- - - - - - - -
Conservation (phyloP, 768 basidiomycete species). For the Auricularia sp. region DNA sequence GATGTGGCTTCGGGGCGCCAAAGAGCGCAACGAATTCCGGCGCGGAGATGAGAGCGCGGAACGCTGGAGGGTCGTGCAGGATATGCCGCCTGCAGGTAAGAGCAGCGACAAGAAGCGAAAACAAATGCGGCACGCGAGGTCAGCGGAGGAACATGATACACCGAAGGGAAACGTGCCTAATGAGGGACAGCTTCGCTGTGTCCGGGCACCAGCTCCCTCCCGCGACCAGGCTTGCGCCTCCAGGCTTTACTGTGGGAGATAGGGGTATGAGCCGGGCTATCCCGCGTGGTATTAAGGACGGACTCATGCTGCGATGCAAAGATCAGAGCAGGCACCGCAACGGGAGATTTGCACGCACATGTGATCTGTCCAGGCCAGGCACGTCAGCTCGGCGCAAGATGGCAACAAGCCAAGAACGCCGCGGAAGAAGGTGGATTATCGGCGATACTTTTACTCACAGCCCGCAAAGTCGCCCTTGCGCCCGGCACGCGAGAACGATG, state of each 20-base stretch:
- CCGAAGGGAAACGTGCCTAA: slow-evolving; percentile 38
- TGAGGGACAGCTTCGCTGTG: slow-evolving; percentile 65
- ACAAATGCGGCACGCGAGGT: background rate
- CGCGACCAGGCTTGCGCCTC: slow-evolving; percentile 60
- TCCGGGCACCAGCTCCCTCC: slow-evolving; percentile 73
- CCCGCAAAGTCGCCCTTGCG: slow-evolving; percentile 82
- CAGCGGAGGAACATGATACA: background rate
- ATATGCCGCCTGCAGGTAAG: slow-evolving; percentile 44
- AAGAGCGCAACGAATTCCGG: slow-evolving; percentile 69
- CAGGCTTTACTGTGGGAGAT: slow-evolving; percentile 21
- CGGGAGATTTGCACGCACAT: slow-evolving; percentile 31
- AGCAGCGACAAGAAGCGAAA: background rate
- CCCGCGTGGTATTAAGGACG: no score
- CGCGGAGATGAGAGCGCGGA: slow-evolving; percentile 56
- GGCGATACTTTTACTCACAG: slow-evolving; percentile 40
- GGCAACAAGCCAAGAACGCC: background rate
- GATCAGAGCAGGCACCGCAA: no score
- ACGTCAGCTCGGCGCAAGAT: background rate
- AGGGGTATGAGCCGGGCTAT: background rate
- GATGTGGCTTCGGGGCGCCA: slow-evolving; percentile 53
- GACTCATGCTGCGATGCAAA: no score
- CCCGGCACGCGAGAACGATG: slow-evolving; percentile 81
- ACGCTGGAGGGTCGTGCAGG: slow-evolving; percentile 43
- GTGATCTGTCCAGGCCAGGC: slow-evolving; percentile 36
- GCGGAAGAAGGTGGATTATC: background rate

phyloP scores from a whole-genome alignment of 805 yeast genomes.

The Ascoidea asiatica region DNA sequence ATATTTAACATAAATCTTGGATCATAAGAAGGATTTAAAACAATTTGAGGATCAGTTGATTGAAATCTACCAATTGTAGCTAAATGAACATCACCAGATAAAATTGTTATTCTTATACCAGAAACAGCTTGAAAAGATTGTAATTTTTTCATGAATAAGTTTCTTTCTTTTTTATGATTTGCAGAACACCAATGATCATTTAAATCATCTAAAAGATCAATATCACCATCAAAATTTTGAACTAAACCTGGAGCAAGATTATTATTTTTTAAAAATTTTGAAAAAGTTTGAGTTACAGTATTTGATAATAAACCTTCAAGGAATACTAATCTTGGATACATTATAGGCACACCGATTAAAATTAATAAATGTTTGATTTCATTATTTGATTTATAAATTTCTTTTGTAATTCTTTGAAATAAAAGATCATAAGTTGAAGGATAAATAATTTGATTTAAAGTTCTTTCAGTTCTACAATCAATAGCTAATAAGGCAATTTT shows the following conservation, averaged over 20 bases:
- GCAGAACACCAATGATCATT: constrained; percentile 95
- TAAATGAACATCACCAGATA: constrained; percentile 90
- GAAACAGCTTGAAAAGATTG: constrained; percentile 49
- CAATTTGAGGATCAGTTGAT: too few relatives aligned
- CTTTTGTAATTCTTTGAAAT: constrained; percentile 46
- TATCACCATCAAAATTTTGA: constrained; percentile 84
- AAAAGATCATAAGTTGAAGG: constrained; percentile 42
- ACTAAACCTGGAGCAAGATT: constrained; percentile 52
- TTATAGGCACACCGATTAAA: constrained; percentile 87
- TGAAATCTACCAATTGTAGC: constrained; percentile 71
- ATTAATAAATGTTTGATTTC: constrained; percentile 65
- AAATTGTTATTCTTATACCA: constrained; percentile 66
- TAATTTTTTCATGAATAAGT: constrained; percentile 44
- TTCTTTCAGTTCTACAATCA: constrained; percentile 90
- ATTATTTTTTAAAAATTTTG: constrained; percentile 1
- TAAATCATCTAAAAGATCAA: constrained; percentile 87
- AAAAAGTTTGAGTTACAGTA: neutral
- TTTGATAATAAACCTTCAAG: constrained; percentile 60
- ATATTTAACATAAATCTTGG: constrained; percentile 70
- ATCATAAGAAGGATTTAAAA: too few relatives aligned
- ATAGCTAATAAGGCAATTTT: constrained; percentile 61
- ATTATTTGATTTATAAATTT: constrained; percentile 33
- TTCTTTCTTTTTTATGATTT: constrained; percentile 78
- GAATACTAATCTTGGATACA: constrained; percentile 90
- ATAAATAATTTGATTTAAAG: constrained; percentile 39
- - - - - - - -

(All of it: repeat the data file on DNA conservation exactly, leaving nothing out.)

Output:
Conservation (phyloP, 768 basidiomycete species). For the Auricularia sp. region DNA sequence GATGTGGCTTCGGGGCGCCAAAGAGCGCAACGAATTCCGGCGCGGAGATGAGAGCGCGGAACGCTGGAGGGTCGTGCAGGATATGCCGCCTGCAGGTAAGAGCAGCGACAAGAAGCGAAAACAAATGCGGCACGCGAGGTCAGCGGAGGAACATGATACACCGAAGGGAAACGTGCCTAATGAGGGACAGCTTCGCTGTGTCCGGGCACCAGCTCCCTCCCGCGACCAGGCTTGCGCCTCCAGGCTTTACTGTGGGAGATAGGGGTATGAGCCGGGCTATCCCGCGTGGTATTAAGGACGGACTCATGCTGCGATGCAAAGATCAGAGCAGGCACCGCAACGGGAGATTTGCACGCACATGTGATCTGTCCAGGCCAGGCACGTCAGCTCGGCGCAAGATGGCAACAAGCCAAGAACGCCGCGGAAGAAGGTGGATTATCGGCGATACTTTTACTCACAGCCCGCAAAGTCGCCCTTGCGCCCGGCACGCGAGAACGATG, state of each 20-base stretch:
- CCGAAGGGAAACGTGCCTAA: slow-evolving; percentile 38
- TGAGGGACAGCTTCGCTGTG: slow-evolving; percentile 65
- ACAAATGCGGCACGCGAGGT: background rate
- CGCGACCAGGCTTGCGCCTC: slow-evolving; percentile 60
- TCCGGGCACCAGCTCCCTCC: slow-evolving; percentile 73
- CCCGCAAAGTCGCCCTTGCG: slow-evolving; percentile 82
- CAGCGGAGGAACATGATACA: background rate
- ATATGCCGCCTGCAGGTAAG: slow-evolving; percentile 44
- AAGAGCGCAACGAATTCCGG: slow-evolving; percentile 69
- CAGGCTTTACTGTGGGAGAT: slow-evolving; percentile 21
- CGGGAGATTTGCACGCACAT: slow-evolving; percentile 31
- AGCAGCGACAAGAAGCGAAA: background rate
- CCCGCGTGGTATTAAGGACG: no score
- CGCGGAGATGAGAGCGCGGA: slow-evolving; percentile 56
- GGCGATACTTTTACTCACAG: slow-evolving; percentile 40
- GGCAACAAGCCAAGAACGCC: background rate
- GATCAGAGCAGGCACCGCAA: no score
- ACGTCAGCTCGGCGCAAGAT: background rate
- AGGGGTATGAGCCGGGCTAT: background rate
- GATGTGGCTTCGGGGCGCCA: slow-evolving; percentile 53
- GACTCATGCTGCGATGCAAA: no score
- CCCGGCACGCGAGAACGATG: slow-evolving; percentile 81
- ACGCTGGAGGGTCGTGCAGG: slow-evolving; percentile 43
- GTGATCTGTCCAGGCCAGGC: slow-evolving; percentile 36
- GCGGAAGAAGGTGGATTATC: background rate

phyloP scores from a whole-genome alignment of 805 yeast genomes.

The Ascoidea asiatica region DNA sequence ATATTTAACATAAATCTTGGATCATAAGAAGGATTTAAAACAATTTGAGGATCAGTTGATTGAAATCTACCAATTGTAGCTAAATGAACATCACCAGATAAAATTGTTATTCTTATACCAGAAACAGCTTGAAAAGATTGTAATTTTTTCATGAATAAGTTTCTTTCTTTTTTATGATTTGCAGAACACCAATGATCATTTAAATCATCTAAAAGATCAATATCACCATCAAAATTTTGAACTAAACCTGGAGCAAGATTATTATTTTTTAAAAATTTTGAAAAAGTTTGAGTTACAGTATTTGATAATAAACCTTCAAGGAATACTAATCTTGGATACATTATAGGCACACCGATTAAAATTAATAAATGTTTGATTTCATTATTTGATTTATAAATTTCTTTTGTAATTCTTTGAAATAAAAGATCATAAGTTGAAGGATAAATAATTTGATTTAAAGTTCTTTCAGTTCTACAATCAATAGCTAATAAGGCAATTTT shows the following conservation, averaged over 20 bases:
- GCAGAACACCAATGATCATT: constrained; percentile 95
- TAAATGAACATCACCAGATA: constrained; percentile 90
- GAAACAGCTTGAAAAGATTG: constrained; percentile 49
- CAATTTGAGGATCAGTTGAT: too few relatives aligned
- CTTTTGTAATTCTTTGAAAT: constrained; percentile 46
- TATCACCATCAAAATTTTGA: constrained; percentile 84
- AAAAGATCATAAGTTGAAGG: constrained; percentile 42
- ACTAAACCTGGAGCAAGATT: constrained; percentile 52
- TTATAGGCACACCGATTAAA: constrained; percentile 87
- TGAAATCTACCAATTGTAGC: constrained; percentile 71
- ATTAATAAATGTTTGATTTC: constrained; percentile 65
- AAATTGTTATTCTTATACCA: constrained; percentile 66
- TAATTTTTTCATGAATAAGT: constrained; percentile 44
- TTCTTTCAGTTCTACAATCA: constrained; percentile 90
- ATTATTTTTTAAAAATTTTG: constrained; percentile 1
- TAAATCATCTAAAAGATCAA: constrained; percentile 87
- AAAAAGTTTGAGTTACAGTA: neutral
- TTTGATAATAAACCTTCAAG: constrained; percentile 60
- ATATTTAACATAAATCTTGG: constrained; percentile 70
- ATCATAAGAAGGATTTAAAA: too few relatives aligned
- ATAGCTAATAAGGCAATTTT: constrained; percentile 61
- ATTATTTGATTTATAAATTT: constrained; percentile 33
- TTCTTTCTTTTTTATGATTT: constrained; percentile 78
- GAATACTAATCTTGGATACA: constrained; percentile 90
- ATAAATAATTTGATTTAAAG: constrained; percentile 39